Maybe you’re in the midst of a struggle and can’t find it.  But Jesus is celebrating you. He’s cheering you on.  He rallies to your side.  He sees your struggle and your fierce determination.  You haven’t given up. You are loved.   And that’s reason to celebrate.

I think about all the people I’ve lost and what I miss the most are not the huge “party type” moments.  No, it’s the little ones.  I miss the moments that seemed insignificant- the moments that I wouldn’t have thought I’d remember years later.  But I do.  I miss the quiet celebration in my heart over 5 minute phone calls with my dad about nothing.  We simply talked about the day. And simplicity didn’t seem significant then, but it does now.

So I will celebrate- with good food, hard work, and satisfying rest.  I will celebrate with laughter over funny youtube videos and “minion speak” with my kids.  I will celebrate with 5 minute conversations and holding hands.


And in that place of celebration, my heart is satisfied.


Suffering is not a competition, and neither is your response.

Everyone has an opinion on the crises throughout our world. Here’s my 2 cents. Suffering is not a competition. It’s not an “us vs. them” or a “me vs. you” scenario. Pain is pain. Period. Here’s what I know- we all face pain. Our circumstances are different but we feel the same way inside. And if we allow it, pain changes our perspective. Pain has the ability to give us eyes to see and a heart that beats with passion and purpose.  I don’t have to experience your exact circumstances to feel motivated to do something to help you.

But here’s the kicker—I can’t just feel the motivation and let it fizzle away. I must choose to embrace the compassion in my heart and do something for you. From experience, when I let the compassion fizzle, it dulls my sensitivity. The more often I’m moved but do nothing, the less compassion I will feel in the future.

You can say that the refugee crisis is a religious thing, and you can quote verses to back yourself up—either for or against. I’ve seen it go both ways. But I’m telling you that it’s not a religious thing. It’s a cry from the depths of humanity to live and breathe. And that’s a hard thing to fully understand from the comfort of an American lifestyle. But I can’t close my eyes to their struggle and I can’t silence my ears to their cry.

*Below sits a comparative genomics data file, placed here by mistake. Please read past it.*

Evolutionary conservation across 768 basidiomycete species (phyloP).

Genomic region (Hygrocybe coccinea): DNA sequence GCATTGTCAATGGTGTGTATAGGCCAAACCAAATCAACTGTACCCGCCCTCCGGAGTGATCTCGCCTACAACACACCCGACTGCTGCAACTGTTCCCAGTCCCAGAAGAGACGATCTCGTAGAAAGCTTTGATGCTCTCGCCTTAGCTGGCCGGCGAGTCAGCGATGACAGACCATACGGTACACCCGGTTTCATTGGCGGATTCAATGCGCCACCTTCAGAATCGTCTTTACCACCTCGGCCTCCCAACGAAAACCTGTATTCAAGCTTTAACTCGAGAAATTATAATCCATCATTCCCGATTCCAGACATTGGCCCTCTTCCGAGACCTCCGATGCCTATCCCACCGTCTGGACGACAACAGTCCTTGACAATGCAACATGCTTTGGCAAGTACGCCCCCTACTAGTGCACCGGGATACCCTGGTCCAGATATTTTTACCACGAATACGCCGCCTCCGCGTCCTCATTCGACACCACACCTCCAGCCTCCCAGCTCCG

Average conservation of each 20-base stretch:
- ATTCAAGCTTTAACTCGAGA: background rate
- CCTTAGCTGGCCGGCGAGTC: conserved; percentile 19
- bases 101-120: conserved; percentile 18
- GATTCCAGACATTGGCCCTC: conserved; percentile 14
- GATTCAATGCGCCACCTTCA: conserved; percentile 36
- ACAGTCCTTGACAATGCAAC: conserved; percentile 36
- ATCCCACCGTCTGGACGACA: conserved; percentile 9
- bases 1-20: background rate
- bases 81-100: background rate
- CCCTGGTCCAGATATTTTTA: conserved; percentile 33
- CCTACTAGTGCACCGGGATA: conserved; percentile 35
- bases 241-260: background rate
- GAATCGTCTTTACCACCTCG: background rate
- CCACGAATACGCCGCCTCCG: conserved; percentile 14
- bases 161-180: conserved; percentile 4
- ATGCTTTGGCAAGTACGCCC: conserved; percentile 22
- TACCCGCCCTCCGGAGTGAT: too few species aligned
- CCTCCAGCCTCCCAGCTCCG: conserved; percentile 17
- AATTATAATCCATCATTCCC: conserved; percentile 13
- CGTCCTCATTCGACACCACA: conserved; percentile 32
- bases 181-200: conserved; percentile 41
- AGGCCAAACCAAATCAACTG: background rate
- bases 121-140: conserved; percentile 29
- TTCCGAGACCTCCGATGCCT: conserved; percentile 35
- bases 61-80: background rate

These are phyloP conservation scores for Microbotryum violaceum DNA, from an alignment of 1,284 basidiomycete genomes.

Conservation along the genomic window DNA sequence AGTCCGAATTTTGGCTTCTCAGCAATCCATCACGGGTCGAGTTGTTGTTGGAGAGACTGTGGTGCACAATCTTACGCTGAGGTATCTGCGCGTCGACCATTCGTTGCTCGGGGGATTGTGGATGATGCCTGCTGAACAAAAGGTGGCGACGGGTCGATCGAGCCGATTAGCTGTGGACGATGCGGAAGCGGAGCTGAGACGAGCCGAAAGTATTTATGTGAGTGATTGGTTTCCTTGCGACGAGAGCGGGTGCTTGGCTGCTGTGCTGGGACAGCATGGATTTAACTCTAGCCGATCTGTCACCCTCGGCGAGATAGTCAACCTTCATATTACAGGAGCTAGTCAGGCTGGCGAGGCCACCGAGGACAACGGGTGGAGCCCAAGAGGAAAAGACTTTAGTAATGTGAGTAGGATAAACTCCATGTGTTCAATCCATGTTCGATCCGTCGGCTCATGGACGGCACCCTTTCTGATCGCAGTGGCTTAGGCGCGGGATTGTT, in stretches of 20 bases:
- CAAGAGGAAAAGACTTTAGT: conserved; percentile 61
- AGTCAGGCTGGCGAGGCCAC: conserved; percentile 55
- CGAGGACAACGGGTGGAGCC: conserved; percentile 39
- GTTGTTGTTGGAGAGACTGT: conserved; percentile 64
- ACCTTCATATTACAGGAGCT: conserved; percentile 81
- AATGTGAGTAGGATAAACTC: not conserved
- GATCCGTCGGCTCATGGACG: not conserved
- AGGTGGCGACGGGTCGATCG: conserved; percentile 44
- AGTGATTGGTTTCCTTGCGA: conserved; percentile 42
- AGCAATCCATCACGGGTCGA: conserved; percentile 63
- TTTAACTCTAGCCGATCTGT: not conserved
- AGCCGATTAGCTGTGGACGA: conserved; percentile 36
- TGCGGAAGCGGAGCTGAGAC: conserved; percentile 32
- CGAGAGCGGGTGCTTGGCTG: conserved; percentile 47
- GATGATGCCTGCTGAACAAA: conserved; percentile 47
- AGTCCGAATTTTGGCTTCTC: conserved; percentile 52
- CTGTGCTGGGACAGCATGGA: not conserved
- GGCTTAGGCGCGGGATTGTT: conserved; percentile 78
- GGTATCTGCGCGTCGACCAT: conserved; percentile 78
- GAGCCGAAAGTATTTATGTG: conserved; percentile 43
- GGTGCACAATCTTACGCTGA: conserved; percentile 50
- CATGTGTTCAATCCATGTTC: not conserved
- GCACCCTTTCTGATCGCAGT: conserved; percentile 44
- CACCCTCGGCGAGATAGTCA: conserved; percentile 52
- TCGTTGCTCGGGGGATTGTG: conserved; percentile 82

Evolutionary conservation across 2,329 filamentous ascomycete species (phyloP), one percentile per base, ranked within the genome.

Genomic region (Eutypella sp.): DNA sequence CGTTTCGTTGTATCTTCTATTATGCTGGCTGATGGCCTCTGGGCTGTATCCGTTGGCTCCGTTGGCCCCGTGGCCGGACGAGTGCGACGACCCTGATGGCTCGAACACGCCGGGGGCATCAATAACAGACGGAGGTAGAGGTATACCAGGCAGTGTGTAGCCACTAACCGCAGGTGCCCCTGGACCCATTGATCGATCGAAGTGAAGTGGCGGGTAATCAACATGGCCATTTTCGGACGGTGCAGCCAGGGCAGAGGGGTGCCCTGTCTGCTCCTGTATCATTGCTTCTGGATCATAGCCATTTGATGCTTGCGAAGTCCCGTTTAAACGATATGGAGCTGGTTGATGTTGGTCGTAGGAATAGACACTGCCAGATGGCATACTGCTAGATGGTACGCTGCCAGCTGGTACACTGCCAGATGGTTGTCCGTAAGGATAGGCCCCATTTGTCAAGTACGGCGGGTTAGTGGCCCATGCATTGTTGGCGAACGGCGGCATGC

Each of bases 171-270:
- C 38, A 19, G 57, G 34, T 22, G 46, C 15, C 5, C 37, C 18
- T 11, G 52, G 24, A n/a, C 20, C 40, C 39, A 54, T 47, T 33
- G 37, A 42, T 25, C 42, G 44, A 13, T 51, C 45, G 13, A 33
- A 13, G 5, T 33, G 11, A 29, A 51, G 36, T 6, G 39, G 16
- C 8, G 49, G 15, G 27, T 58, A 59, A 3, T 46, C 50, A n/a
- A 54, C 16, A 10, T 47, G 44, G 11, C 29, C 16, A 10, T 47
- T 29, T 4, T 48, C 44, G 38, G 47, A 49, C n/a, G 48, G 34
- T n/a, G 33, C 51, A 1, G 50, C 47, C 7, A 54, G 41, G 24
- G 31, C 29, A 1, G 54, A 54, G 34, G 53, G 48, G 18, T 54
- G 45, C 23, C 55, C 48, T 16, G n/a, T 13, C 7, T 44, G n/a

No, America isn’t perfect. Yes, there are many other groups of people who need our help. But it’s not a competition. If you feel compassion for veterans, then help them! If you feel mercy for the homeless, then help them! If you feel tenderness towards at-risk youth, then help them! And if you are concerned about the refugees, then help them!

But don’t feel compassion and let it fizzle. If we decide not to help the refugees it means that fear has won—the terrorists have won, and they have terrorized us to the point of their control.

Let love win. We’re not all called to do the same thing, but we must do something!

Our Adoption Journey!

November is National Adoption Awareness month (#NAM), and you can follow along on my Facebook page for a month long look at our adoption!  I’m sharing our story and would love to have you follow along.  Find me here.


Adopt the older child.

According to a 2015 UNICEF report, of the 132 million orphans worldwide, 95% are over the age of 5.

Over 125 million orphans are 5 or older.

What are you going to do about it?


This is my son Lungelo.  Many say that he is blessed to be a part of our family.  But they’ve got it all wrong.  We are the ones who are blessed.  I am blessed.

I’m blessed- he calls me “mom”.

I’m blessed- he gives never-ending hugs.

I’m blessed- his smile lights up my life.

I’m blessed- he says “I love you.”

I’m blessed- he falls asleep in my arms.

I’m blessed- he laughs, he’s loud, he’s full of life.

Is adoption easy?  No.

Is parenting easy?  Never.

But the beauty of all I’ve received far outweighs my “sacrifice”.

There are 125 million kids just like him all across the world.  And they’re waiting for someone like you to open your heart and let them in.

Adopt the older child.

-Lungelo’s mom

PS- If your heart is stirred (and I hope it is) message me for info!